There was a time when the internet was like the wild west. The commonly held perception was that data was irrelevant to the bottom line and to the mitigation of risk. Just as NBA players began to shoot more three-point shots, enterprises started to realize that their data was their very existence. Used correctly, data has the ability to exponentially increase profitability and optimize customer experience and retention. Used incorrectly, data can cause massive losses to a business’s bottom line and its reputation.
According to recent media reports, people and businesses can be inundated with tragic updates of data breaches. A few significant breaches that come to mind are those experienced by Capital One, The Marriott, and Quora. A recent Netflix release covering the Cambridge Analytica scandal, titled “The Great Hack,” officially has cemented data security in the public consciousness. It’s only a matter of time until federal legislation is enacted to alleviate consumer and enterprise risk. Simply look to the European Union’s GDPR for an example of federal legislation focused on defining best practices for remaining secure with regards to data. While the United States has yet to pass data security laws at the federal level, at the state level, industry-specific legislation already has been enacted in certain states.
NAIC Data Security Law
One industry that has proactively worked to standardize data security is the insurance industry. Such firms handle highly confidential financial records, including that of individual citizens. Data breaches involving insurance companies and credit unions are therefore not only a risk to company earnings, they’re a direct threat to consumer privacy. This notion unfortunately gained international notice in the wake of the devastating Equifax data breach of 2017. Equifax’s data breach compromised sensitive personal data of 148 million Americans, resulting in the company having to pay $700 million in a settlement.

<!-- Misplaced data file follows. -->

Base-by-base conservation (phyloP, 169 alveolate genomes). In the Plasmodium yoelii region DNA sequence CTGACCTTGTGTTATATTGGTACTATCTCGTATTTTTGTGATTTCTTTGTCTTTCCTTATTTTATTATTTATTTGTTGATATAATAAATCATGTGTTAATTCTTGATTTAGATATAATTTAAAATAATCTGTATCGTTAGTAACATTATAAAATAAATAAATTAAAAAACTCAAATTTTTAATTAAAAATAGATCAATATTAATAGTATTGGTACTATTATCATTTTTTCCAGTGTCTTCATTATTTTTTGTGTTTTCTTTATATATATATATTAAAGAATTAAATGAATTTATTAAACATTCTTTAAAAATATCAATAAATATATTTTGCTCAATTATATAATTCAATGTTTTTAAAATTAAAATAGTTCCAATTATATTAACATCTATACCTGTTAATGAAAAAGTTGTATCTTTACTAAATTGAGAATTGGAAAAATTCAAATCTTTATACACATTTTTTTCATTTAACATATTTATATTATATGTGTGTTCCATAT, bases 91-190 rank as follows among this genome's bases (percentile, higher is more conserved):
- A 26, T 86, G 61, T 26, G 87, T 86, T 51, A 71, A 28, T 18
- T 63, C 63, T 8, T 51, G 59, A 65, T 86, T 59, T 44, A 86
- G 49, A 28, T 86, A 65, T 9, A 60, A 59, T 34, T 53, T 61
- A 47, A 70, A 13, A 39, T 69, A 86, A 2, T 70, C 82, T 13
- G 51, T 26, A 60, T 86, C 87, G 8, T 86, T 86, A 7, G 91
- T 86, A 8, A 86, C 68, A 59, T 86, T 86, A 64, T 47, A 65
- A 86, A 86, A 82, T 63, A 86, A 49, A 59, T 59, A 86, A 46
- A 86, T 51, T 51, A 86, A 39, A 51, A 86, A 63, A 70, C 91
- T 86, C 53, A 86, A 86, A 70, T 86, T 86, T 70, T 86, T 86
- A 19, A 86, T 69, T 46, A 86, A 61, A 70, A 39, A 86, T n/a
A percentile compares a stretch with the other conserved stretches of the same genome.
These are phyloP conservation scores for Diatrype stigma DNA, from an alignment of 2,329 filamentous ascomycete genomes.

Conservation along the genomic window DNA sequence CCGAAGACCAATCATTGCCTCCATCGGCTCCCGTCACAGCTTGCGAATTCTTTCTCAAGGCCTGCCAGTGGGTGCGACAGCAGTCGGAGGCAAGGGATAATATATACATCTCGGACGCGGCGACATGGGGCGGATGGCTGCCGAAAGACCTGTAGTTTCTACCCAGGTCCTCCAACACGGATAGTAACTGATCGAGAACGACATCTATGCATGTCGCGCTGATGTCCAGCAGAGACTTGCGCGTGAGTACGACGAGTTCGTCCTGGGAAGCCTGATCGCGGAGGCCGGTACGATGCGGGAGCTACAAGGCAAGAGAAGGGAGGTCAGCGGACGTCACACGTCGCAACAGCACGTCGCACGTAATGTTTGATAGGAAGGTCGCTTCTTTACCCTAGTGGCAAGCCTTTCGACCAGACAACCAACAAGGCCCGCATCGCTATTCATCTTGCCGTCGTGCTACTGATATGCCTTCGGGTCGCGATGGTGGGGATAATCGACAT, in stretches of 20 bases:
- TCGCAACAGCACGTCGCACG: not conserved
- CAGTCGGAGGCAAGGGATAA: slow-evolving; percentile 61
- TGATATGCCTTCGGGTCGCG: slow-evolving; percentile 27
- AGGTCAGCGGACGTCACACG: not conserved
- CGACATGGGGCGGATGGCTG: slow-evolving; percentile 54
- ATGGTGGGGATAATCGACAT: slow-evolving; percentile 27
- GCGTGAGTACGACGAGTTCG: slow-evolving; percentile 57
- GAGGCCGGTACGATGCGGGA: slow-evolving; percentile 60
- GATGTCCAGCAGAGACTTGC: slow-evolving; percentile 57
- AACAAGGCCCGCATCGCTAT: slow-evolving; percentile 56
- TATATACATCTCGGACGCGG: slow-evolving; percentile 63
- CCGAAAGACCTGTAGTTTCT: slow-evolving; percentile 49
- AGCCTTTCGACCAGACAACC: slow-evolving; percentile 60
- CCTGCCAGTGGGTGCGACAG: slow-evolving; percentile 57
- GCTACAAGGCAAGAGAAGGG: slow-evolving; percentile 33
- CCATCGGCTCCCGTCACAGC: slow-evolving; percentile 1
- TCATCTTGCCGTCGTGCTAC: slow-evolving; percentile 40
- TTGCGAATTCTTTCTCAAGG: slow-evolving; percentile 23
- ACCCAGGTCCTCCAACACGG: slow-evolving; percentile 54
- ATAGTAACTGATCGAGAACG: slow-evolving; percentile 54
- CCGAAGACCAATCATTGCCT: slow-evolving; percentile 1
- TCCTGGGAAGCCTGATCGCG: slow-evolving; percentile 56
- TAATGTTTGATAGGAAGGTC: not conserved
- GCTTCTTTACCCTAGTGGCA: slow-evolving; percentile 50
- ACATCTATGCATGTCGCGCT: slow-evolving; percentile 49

Within the American insurance industry, the National Association of Insurance Commissioners, NAIC, is the U.S. standard-setting and regulatory support organization created and governed by the chief insurance regulators from all U.S. states. The NAIC introduced a comprehensive law, the NAIC Insurance Data Security Model Law, in late 2017, giving individual states the prerogative to elect if they’d like to employ the legislation. Thus far, four states have chosen to pass this legislation, including Michigan. Michigan enacted the NAIC Insurance Data Security Model Law as House Bill No. 6491 on Dec. 28, 2018. This legislation comes into effect on Jan. 20, 2021, with compliance required by Jan. 20, 2022.
Network vs. Database Security
In conversations I’ve had with companies regarding their security measures, I’ve learned that the general approach to enterprise security is flawed. This execution gap lies in the discrepancy between security at the network and the database level. Network security is essentially a fence that prohibits unauthorized access into a computer network and the network-accessible resources through encryption. This is an important measure in creating a secure environment, but it leaves major vulnerabilities that can be exploited. Namely, what is being done to protect the information if an actor were to gain access to the environment?
For simplicity sake, I’ll use a football analogy to make this topic more relatable. The Detroit Lions’ offense revolves around star quarterback Matthew Stafford, a player they pay $27 million annually to perform at the highest level. With this in mind, it yields to reason that a key focus of the team would be protecting this investment and ensuring Stafford remains healthy and productive. Network security in this example would be the Lions’ offensive line, a unit tasked with preventing unwanted actors from accessing their mission-critical investment. What would happen if a defender manages to break through the Lions’ protection though? Do the Lions simply hope this never happens without further safety measures? Of course not.